For an old-school yakitori experience in the heart of Tokyo, eat some grilled chicken with the regulars at Shibuya’s Morimoto.
Aigamo and gonbo skewers on a plate. Read on to find out more. - image © Florentyna Leow
Yakitori is a solid choice for dinner, whether you're dining solo or with a group of friends. Restaurants serving yakitori abound in the big city, but for a casual meal in a lively restaurant - and the possibility of making some new friends - try popping in to Morimoto in Shibuya for dinner. It’s a corner restaurant barely 300m away from the famous Hachiko statue, just under Shibuya Mark City.
The restaurant is below a traditional medicine shop. - image © Florentyna Leow
Morimoto has been operating for the last few decades, and it’s a favorite with both locals and travelers. On my last visit, there were mainly salarymen enjoying dinner after work. It’s a tight space, and they’re not shy about squeezing you in with other patrons at this place. Signs on the restaurant walls tell you not to linger too long without ordering, out of consideration to other guests. This place can get busy. We lucked out and were seated immediately, but there can be a small queue at the door. Nevertheless, because of the signs on the wall, people are quite considerate and will finish their meal if they see you waiting in line. Come in small groups whenever possible.
You’ll make friends pretty quickly in a place like this. - image © Florentyna Leow
If you’re at the counter, you’ll find yourself rubbing shoulders with the diners next to you; if you’re at a table, you might find yourself seated with other strangers. So it was that my colleague and I found ourselves sharing a table with two older salarymen, both Tokyo transplants from Kyushu. Over conversation, it transpired that one of them had been eating at Morimoto for the last 40 years, and had been coming here with his colleague for the last decade. What better recommendation for this place than from a regular? They even shared a little of their chicken sashimi with us - raw white mean, lean and clean-tasting.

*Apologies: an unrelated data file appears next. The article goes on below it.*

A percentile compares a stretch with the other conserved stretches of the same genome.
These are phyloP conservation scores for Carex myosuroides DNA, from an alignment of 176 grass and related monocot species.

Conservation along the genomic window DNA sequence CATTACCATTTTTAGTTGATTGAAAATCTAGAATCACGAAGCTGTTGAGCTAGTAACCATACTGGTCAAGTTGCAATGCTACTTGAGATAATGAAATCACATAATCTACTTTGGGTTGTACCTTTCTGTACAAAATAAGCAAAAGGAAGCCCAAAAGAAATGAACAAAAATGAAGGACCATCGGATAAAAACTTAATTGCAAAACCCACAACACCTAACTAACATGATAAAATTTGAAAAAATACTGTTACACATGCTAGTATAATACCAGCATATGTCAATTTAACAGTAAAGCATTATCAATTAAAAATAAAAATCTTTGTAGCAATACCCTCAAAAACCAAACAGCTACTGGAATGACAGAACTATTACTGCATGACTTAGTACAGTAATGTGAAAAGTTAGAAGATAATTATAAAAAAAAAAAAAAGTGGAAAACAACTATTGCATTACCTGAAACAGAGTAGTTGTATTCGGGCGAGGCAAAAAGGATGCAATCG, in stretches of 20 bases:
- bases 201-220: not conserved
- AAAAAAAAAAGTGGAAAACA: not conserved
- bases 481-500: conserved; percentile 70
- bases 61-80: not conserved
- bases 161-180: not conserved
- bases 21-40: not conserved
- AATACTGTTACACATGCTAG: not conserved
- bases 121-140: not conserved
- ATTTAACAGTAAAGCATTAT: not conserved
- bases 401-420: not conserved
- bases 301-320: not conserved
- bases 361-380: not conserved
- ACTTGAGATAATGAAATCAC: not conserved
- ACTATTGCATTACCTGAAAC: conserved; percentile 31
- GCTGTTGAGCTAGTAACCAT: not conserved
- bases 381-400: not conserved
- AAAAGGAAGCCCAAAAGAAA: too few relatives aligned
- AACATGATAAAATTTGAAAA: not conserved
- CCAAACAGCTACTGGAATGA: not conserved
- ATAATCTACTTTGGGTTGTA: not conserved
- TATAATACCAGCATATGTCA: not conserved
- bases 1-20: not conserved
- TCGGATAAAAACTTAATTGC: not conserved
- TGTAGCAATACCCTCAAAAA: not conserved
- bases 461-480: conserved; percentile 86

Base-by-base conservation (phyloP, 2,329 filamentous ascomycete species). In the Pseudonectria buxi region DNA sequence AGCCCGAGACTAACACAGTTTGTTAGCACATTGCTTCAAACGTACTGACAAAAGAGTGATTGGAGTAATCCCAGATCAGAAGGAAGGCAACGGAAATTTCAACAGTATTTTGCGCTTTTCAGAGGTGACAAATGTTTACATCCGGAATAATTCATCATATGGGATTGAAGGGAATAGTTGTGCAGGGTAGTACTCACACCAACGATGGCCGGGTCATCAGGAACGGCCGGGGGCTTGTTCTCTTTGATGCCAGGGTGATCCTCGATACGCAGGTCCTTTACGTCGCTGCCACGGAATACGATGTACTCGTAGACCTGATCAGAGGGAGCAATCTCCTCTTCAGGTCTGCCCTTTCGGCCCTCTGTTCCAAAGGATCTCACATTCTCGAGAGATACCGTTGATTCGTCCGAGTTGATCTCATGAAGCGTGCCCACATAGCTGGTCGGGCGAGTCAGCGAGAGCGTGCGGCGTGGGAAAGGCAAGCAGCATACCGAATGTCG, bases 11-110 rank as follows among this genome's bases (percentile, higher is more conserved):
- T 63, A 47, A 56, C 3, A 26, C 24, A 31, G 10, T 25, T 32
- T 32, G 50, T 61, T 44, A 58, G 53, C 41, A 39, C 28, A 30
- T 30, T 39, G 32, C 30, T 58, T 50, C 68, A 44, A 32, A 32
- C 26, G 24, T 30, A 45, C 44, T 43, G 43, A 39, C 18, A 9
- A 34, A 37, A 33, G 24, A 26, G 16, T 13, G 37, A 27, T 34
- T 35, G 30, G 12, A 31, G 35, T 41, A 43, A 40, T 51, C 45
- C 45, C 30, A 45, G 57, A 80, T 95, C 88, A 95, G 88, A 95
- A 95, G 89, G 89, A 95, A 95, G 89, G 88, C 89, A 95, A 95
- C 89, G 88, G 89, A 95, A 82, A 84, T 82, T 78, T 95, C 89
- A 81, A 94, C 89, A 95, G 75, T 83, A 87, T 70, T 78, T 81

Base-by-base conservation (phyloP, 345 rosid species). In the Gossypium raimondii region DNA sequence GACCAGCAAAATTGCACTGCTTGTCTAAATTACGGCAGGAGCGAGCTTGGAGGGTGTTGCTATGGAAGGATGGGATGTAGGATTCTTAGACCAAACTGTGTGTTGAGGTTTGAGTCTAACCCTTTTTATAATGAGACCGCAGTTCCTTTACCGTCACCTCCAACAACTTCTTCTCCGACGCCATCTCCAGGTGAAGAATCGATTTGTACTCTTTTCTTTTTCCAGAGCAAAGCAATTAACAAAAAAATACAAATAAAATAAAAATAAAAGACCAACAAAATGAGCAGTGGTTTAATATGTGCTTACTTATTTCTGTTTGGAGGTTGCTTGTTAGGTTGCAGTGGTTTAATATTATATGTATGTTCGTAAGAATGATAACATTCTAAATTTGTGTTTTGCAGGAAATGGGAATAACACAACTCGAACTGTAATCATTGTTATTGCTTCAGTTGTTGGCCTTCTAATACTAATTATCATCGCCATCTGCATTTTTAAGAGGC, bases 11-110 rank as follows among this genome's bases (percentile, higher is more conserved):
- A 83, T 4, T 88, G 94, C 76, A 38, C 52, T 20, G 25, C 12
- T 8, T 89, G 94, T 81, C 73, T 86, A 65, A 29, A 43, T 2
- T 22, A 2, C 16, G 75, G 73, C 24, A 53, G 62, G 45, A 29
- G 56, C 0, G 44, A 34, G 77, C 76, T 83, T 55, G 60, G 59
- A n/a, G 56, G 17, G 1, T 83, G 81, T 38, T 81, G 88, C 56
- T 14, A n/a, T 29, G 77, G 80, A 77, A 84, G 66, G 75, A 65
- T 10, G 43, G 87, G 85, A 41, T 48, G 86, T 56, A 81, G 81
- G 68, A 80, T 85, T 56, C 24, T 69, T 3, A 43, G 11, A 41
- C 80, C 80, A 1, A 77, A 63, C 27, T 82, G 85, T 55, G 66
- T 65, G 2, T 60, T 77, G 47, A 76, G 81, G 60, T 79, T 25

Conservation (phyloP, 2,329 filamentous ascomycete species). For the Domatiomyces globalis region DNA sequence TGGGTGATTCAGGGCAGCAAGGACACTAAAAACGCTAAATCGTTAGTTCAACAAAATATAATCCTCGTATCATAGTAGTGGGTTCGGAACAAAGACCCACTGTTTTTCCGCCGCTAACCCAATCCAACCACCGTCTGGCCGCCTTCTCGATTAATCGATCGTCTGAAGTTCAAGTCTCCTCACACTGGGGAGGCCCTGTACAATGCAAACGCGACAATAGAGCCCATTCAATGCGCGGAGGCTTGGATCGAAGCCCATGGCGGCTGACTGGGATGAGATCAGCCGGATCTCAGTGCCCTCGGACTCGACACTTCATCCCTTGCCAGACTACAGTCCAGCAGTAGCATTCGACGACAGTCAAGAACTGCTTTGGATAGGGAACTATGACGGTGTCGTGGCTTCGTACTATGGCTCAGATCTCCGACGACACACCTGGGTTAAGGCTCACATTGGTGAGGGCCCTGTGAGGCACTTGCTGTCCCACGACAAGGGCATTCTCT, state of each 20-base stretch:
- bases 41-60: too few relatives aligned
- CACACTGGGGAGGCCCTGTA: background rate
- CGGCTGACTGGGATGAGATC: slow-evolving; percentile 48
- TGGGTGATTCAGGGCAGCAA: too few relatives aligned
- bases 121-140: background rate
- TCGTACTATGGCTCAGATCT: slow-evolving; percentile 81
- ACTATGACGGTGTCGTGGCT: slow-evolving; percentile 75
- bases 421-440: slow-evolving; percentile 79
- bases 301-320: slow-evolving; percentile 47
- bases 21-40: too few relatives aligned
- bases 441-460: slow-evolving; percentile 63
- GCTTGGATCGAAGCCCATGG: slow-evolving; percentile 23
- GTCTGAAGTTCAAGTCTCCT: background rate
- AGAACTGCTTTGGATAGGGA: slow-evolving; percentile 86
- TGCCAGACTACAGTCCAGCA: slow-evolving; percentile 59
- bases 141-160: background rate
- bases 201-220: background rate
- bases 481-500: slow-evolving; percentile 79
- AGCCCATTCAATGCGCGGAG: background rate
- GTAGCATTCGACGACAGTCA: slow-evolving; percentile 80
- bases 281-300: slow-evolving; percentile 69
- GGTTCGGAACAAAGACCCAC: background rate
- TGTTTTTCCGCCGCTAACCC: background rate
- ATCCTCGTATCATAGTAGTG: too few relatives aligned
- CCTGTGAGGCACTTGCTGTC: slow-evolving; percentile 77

Two drinking buddies after work. - image © Florentyna Leow
It was a very Tokyo kind of experience, chatting with regulars who tell you about all manner of things. For instance, we learned from him that at a sushi place, the customers will refer to the soy sauce as “shoyu,” but those working behind the counter will ask if you’d like some “murasaki.” The smoking environment does also add to the atmosphere, but can be challenging for those who don’t like smoking restaurants - the old-school feel definitely comes with a price.
The prices listed here are before the 8% sales tax - image © Florentyna Leow
Unlike many restaurants in Japan with English menus, Morimoto’s English menu sounds like they paid someone who knows about food to translate it. This makes a significant difference in yakitori places because some parts of the bird they serve are so specific - e.g. gonbo, which is the cartilage just below the tail of the chicken - that inadequate translations don’t fully prepare you for what you’re going to eat.
It is hard to go wrong with yakitori, generally speaking. The usual cuts such as thigh meat and gizzard will be good to eat. In some restaurants, they might ask if you would like the skewers salt or tare-grilled. I tend to leave it up to them to decide. They know best, after all.
A simple tsukune skewer. - image © Florentyna Leow